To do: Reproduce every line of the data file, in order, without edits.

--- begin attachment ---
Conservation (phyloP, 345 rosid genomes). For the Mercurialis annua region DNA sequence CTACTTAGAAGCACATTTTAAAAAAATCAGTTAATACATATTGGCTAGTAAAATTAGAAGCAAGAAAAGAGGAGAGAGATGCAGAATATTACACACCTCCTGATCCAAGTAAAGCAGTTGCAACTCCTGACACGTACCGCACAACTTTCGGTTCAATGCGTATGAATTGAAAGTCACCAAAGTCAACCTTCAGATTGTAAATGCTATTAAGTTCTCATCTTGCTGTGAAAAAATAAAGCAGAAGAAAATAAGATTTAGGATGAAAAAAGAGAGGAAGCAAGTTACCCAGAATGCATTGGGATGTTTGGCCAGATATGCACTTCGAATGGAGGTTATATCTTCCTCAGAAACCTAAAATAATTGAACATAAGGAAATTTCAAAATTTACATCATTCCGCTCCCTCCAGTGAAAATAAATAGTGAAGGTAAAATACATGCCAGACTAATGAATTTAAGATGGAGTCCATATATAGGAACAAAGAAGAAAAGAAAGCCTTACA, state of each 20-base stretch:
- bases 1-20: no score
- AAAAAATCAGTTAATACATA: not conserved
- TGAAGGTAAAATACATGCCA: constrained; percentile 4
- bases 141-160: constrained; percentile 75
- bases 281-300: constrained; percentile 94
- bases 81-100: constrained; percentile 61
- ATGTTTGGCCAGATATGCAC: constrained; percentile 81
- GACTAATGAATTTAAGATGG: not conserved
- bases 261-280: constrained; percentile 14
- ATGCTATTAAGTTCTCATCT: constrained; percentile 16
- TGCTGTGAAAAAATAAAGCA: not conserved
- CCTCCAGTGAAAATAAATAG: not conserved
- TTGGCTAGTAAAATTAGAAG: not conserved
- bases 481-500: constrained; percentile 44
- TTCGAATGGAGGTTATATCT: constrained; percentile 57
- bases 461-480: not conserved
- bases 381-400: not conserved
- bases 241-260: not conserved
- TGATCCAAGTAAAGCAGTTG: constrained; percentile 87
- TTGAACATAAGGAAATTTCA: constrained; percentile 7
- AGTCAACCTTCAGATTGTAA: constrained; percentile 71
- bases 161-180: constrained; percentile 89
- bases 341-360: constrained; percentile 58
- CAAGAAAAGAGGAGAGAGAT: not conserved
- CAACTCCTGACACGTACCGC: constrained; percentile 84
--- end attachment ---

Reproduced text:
Conservation (phyloP, 345 rosid genomes). For the Mercurialis annua region DNA sequence CTACTTAGAAGCACATTTTAAAAAAATCAGTTAATACATATTGGCTAGTAAAATTAGAAGCAAGAAAAGAGGAGAGAGATGCAGAATATTACACACCTCCTGATCCAAGTAAAGCAGTTGCAACTCCTGACACGTACCGCACAACTTTCGGTTCAATGCGTATGAATTGAAAGTCACCAAAGTCAACCTTCAGATTGTAAATGCTATTAAGTTCTCATCTTGCTGTGAAAAAATAAAGCAGAAGAAAATAAGATTTAGGATGAAAAAAGAGAGGAAGCAAGTTACCCAGAATGCATTGGGATGTTTGGCCAGATATGCACTTCGAATGGAGGTTATATCTTCCTCAGAAACCTAAAATAATTGAACATAAGGAAATTTCAAAATTTACATCATTCCGCTCCCTCCAGTGAAAATAAATAGTGAAGGTAAAATACATGCCAGACTAATGAATTTAAGATGGAGTCCATATATAGGAACAAAGAAGAAAAGAAAGCCTTACA, state of each 20-base stretch:
- bases 1-20: no score
- AAAAAATCAGTTAATACATA: not conserved
- TGAAGGTAAAATACATGCCA: constrained; percentile 4
- bases 141-160: constrained; percentile 75
- bases 281-300: constrained; percentile 94
- bases 81-100: constrained; percentile 61
- ATGTTTGGCCAGATATGCAC: constrained; percentile 81
- GACTAATGAATTTAAGATGG: not conserved
- bases 261-280: constrained; percentile 14
- ATGCTATTAAGTTCTCATCT: constrained; percentile 16
- TGCTGTGAAAAAATAAAGCA: not conserved
- CCTCCAGTGAAAATAAATAG: not conserved
- TTGGCTAGTAAAATTAGAAG: not conserved
- bases 481-500: constrained; percentile 44
- TTCGAATGGAGGTTATATCT: constrained; percentile 57
- bases 461-480: not conserved
- bases 381-400: not conserved
- bases 241-260: not conserved
- TGATCCAAGTAAAGCAGTTG: constrained; percentile 87
- TTGAACATAAGGAAATTTCA: constrained; percentile 7
- AGTCAACCTTCAGATTGTAA: constrained; percentile 71
- bases 161-180: constrained; percentile 89
- bases 341-360: constrained; percentile 58
- CAAGAAAAGAGGAGAGAGAT: not conserved
- CAACTCCTGACACGTACCGC: constrained; percentile 84